First Free Story (1 of 3)Join Skift Pro
As Miami Beach considers an historic $1 billion upgrade of its convention center, the resort city also must decide how big of a bet to place on a major turnaround in the meeting business.
Increased bookings are crucial for keeping the upgraded convention center from needing even larger subsidies than are required by the two proposals set for a showdown vote by the Miami Beach City Commission on Wednesday.
Currently, the out-dated convention center counts on about $5 million a year from county hotel taxes to cover operating losses and ongoing maintenance expenses. But thanks to roughly $600 million in public funds required for construction, the cost to city and county taxpayers would increase significantly with an upgraded center, to about $30 million a year, according to a Miami Herald analysis of the proposals filed by the two development teams pursuing the project.
Those costs would be lower if rents from a privately operated hotel attached to the convention center and nearby retail outlets end up higher than forecast. Both developers — Atlanta’s Portman Holdings and a consortium known as South Beach ACE led by New York’s Tishman Hotel and Realty — expect to pay the city more than their minimum obligations.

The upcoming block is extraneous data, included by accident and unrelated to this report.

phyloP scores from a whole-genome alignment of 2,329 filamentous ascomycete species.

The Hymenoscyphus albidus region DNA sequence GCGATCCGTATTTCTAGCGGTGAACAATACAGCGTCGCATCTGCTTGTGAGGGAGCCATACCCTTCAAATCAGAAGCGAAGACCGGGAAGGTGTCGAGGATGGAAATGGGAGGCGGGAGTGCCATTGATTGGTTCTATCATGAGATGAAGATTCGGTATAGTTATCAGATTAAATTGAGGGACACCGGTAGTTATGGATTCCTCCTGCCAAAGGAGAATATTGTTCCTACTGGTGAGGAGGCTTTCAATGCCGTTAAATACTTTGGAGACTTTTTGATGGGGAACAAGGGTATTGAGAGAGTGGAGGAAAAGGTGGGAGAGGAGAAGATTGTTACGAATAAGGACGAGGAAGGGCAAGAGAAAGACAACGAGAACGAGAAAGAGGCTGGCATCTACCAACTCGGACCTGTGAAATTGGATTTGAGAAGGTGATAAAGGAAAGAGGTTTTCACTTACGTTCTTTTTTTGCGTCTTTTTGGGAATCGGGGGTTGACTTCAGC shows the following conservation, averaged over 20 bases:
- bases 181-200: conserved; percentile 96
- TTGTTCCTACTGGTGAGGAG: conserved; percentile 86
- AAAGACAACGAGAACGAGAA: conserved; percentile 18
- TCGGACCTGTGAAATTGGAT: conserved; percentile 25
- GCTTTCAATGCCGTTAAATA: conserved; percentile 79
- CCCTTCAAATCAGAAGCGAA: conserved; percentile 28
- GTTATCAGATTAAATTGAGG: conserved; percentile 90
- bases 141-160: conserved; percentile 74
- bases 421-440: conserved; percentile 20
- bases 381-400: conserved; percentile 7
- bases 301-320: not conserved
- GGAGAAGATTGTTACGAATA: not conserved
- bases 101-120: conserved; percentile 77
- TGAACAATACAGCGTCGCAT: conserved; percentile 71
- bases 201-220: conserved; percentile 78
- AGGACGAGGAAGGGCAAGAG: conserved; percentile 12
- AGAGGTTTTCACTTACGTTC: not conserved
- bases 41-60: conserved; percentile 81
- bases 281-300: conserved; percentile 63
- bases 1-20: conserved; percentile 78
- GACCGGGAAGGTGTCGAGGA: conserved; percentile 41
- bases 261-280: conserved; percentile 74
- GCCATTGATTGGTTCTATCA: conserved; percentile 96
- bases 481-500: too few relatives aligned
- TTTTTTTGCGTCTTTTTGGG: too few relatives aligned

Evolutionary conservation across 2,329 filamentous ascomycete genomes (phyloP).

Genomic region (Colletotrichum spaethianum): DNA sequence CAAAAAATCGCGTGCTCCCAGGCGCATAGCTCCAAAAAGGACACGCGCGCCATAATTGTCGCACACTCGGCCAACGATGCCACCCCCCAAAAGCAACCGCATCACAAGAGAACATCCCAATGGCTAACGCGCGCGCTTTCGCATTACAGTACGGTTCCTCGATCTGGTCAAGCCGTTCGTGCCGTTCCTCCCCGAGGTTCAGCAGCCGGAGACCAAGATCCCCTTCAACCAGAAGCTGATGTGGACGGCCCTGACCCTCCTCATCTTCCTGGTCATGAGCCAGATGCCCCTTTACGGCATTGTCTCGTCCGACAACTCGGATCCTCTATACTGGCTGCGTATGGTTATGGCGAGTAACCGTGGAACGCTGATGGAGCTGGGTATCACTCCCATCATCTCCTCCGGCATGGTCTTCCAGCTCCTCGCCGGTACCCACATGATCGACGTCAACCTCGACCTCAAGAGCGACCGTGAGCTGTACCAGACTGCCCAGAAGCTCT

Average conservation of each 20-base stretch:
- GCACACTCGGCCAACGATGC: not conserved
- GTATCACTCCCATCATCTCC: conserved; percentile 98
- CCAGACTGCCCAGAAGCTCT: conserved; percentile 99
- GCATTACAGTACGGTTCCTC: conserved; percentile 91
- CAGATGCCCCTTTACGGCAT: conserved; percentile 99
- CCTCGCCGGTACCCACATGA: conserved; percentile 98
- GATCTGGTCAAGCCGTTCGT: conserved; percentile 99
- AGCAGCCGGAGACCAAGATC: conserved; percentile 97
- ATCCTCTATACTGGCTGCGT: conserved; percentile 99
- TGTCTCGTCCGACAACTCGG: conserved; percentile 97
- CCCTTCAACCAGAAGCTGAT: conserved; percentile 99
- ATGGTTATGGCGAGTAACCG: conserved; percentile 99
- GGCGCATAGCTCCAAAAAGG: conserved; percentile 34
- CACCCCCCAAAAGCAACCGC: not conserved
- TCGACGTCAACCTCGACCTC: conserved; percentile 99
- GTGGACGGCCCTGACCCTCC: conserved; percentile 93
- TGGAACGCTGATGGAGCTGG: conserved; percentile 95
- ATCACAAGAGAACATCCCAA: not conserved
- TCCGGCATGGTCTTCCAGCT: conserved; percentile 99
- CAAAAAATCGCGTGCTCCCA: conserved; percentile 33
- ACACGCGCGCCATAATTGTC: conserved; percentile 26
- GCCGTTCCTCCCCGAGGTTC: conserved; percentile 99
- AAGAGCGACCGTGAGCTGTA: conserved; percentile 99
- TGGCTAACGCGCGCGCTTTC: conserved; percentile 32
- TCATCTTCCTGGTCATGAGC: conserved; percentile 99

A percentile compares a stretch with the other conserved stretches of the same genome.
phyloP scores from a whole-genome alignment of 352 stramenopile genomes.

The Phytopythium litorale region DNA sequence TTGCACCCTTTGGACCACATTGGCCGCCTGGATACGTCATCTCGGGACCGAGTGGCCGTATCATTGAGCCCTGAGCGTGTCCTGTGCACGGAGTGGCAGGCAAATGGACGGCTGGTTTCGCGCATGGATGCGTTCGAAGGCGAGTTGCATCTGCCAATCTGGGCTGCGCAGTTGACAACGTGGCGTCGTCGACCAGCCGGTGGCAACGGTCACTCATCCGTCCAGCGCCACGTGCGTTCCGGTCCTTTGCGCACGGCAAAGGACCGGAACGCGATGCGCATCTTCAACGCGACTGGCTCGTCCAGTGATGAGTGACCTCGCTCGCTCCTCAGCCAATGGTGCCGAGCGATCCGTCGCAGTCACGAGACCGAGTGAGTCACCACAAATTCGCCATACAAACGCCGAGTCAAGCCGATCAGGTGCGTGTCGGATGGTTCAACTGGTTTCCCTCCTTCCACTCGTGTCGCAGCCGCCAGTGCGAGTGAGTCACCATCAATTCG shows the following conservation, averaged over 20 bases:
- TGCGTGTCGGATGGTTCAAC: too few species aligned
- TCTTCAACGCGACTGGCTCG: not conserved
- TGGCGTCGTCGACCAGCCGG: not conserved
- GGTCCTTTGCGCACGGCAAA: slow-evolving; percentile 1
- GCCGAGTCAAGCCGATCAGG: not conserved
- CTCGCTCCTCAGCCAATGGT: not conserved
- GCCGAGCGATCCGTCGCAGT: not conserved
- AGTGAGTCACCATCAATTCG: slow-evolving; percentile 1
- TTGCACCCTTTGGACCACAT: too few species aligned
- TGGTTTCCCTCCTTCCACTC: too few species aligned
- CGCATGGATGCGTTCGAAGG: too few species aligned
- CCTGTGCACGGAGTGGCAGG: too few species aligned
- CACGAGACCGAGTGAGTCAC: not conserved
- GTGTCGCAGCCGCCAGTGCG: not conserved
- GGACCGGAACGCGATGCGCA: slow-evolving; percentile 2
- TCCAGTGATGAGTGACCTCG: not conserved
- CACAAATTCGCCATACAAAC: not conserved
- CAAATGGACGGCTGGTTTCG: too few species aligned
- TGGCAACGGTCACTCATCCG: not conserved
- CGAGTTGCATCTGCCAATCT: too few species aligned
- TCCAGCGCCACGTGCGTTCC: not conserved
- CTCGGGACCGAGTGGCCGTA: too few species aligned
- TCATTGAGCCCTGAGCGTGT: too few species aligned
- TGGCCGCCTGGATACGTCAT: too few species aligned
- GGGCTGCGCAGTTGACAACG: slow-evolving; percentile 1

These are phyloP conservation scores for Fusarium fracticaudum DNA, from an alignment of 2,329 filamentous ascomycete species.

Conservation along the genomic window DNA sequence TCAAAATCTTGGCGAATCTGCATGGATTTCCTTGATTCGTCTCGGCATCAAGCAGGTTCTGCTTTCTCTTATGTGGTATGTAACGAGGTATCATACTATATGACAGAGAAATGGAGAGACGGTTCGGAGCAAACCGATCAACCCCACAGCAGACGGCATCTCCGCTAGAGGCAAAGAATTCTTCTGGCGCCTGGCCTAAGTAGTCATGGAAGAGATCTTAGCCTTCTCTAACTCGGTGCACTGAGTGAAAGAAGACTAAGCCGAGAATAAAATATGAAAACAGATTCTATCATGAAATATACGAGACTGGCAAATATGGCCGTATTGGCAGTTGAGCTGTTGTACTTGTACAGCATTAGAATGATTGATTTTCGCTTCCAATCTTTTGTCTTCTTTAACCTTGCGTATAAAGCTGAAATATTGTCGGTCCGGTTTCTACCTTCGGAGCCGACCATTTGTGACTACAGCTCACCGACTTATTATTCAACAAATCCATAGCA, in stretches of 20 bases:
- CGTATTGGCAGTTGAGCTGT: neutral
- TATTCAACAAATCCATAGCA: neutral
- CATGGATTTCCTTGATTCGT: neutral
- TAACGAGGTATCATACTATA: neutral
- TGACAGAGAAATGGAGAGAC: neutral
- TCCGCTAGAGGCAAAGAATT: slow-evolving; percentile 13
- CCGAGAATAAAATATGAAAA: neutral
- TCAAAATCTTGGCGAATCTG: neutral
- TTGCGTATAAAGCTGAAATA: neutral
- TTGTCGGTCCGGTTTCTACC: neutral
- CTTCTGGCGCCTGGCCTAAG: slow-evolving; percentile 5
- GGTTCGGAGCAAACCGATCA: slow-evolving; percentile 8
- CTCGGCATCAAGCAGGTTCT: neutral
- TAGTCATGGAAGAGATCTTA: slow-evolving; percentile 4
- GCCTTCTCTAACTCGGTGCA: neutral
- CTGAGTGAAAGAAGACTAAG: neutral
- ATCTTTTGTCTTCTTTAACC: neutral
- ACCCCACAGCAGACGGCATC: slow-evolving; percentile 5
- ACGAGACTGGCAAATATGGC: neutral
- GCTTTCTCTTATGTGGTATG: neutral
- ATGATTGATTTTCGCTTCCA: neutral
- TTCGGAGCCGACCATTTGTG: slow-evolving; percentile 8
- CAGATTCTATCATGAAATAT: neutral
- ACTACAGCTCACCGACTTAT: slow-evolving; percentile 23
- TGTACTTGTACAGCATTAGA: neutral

But the public costs also could be higher if the upgraded convention center doesn’t match expectations for a significant boost in a city where hotels often balk at the discount room rates demanded by large groups. With enough public debt to rival the $550 million Miami and Miami-Dade borrowed to build Marlins Park, some city leaders are questioning whether the Miami Beach plan is too ambitious.
“The convention center should be brought up-to-date, yes,” City Commissioner Jonah Wolfson said. “Should we bury ourselves in a mountain of debt to do it? No.”
The pursuit of more convention dollars puts Miami Beach on the front lines of an ongoing national debate over tourism subsidies. Critics describe an arms race among cities spending millions to upgrade their money-losing convention centers in order to compete with rival destinations. Backers of the Miami Beach plan see the dated center as turning off top-tier corporate groups and industry gatherings.
“We’re selling a 25-year-old piece of [junk],” said Stuart Blumberg, a longtime advocate for Miami-Dade’s hotel industry and chairman of an advisory panel overseeing the center. “Conventions want to come here. This is the hottest place in the world. They say, ‘We love your city. But your hall stinks.’ End of story.”